Bradford’s top judge has warned that he is bringing to an end sharp legal practices including the “tapping up” or “poaching” of defendants facing serious criminal charges such as murder, drug dealing and money laundering.

The city’s Recorder, Judge Richard Mansell QC, hit out at the high number of applications for a change of solicitor and barrister - up to ten a week - being made at Bradford Crown Court.

Speaking in open court, he pledged to end unnecessary, time-consuming and expensive applications for the transfer of a representation order.

“There is widespread suspicion in the criminal defence legal community that many of these applications are being initiated and driven not by the defendants but by the solicitors who stand to benefit from the transfer of representation,” he said.

Clients already well represented were being “tapped up” and “poached” with promises as to the level of service that would be offered by the new firm and/or the outcome of the case.

And it was even suspected that financial or other inducements were sometimes offered to the defendant to support the application,” Judge Mansell stated.

There was also “commodity trading” when both sets of solicitors were paid a significant proportion of the litigators’ fee that would otherwise be paid to just one.

Judge Mansell continued: “Far too many meritless applications to transfer representation are being made. At a conservative estimate, I deal with between five and ten every week.

“It is frankly inconceivable that criminal defence solicitors, whose legal aid franchises are only granted after rigorous checks and whose files are monitored regularly, could be failing so many clients to the point where they are criticised in so many of these applications.

“It is further inconceivable that conflicts of interest or professional embarrassment arise in practice as frequently as these applications would suggest.

“The processing of these applications takes an inordinate amount of my time and that of Bradford Crown Court’s hard-working, hard-pressed administrative staff.”

Where a transfer was granted, the cost to the taxpayer could rise by up to 160% of the fee paid to a single solicitor conducting the case from “cradle to grave.”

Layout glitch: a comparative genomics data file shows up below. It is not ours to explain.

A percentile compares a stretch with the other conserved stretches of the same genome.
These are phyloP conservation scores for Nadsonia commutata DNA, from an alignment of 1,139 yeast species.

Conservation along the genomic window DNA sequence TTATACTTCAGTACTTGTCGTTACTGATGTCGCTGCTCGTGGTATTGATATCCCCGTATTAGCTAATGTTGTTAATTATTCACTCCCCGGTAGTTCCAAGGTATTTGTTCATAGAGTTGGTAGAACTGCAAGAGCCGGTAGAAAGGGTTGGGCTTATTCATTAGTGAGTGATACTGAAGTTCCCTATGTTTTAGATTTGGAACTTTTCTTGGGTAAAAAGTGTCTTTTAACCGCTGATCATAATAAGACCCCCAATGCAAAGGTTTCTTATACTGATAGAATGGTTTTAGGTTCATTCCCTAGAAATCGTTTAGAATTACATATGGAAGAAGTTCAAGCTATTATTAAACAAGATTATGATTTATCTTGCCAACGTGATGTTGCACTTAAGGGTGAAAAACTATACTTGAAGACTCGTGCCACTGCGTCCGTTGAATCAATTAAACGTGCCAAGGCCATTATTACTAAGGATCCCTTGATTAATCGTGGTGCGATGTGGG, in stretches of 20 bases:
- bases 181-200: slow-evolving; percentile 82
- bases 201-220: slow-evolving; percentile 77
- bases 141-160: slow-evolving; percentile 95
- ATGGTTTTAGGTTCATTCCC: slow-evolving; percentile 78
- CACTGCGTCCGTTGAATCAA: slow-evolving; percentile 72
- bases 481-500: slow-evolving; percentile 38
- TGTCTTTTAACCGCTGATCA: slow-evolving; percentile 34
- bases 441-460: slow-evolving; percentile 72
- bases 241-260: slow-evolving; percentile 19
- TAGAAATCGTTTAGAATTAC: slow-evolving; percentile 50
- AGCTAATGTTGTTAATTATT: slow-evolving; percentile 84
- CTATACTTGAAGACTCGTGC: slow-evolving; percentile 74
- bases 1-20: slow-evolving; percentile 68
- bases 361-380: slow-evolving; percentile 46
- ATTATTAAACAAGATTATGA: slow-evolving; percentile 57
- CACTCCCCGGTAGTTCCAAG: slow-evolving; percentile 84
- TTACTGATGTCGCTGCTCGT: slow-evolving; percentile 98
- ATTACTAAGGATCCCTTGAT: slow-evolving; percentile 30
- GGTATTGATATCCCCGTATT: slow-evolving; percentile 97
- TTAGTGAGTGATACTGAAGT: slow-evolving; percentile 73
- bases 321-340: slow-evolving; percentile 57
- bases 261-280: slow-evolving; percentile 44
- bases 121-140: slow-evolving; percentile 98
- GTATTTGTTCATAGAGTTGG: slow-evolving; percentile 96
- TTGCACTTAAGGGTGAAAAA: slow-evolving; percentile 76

“If applications in these cases are allowed it is not a few hundred pounds but many thousands of pounds, often tens of thousands. This is what gives rise to the real suspicion that unscrupulous practices are being deployed by a small number of criminal legal aid firms who are prepared to take advantage of this anomaly in the legal aid regulations for financial gain,” Judge Mansell said.

“I find it appalling to contemplate the possibility that professional people, bound by a Code of Conduct and a duty to their clients and the court, might be engaging in such practice.

“However, it would certainly explain why it is in paper-heavy cases (murder, drugs and money laundering conspiracies and large-scale frauds) that defendants seem routinely to have their heads turned and make such applications for a transfer.”

He also criticised a practice to discharge or revoke the representation order on the understanding that a defendant would pay privately for their defence.

“The new phenomenon is almost exclusively in cases involving Albanian illegal immigrants arrested in raids on cannabis production facilities. There are many such cases presently going through the Crown Court at Bradford.

“Invariably, the application is made on behalf of the defendant by the solicitor who will be privately instructed. The solicitors are based either in Birmingham or the Greater London area.

“When asked where the monies have come from, given that the defendants are often claiming that they are the victims of modern slavery and owe approximately £15,000 to the human traffickers who facilitated their entry into the UK, the answer given to me is “family money.”

“Given that it is abject poverty in Albania which drives these defendants to enter the UK illegally, I find this implausible in the extreme.

“When asked what money laundering checks the solicitors have carried out, the answer I have received thus far is that the monies have been transferred by bank transfer.

“This is wholly inadequate for the purposes of money laundering compliance, since most laundered criminal money passes through bank accounts at some stage in a process known as layering,” Judge Mansell concluded.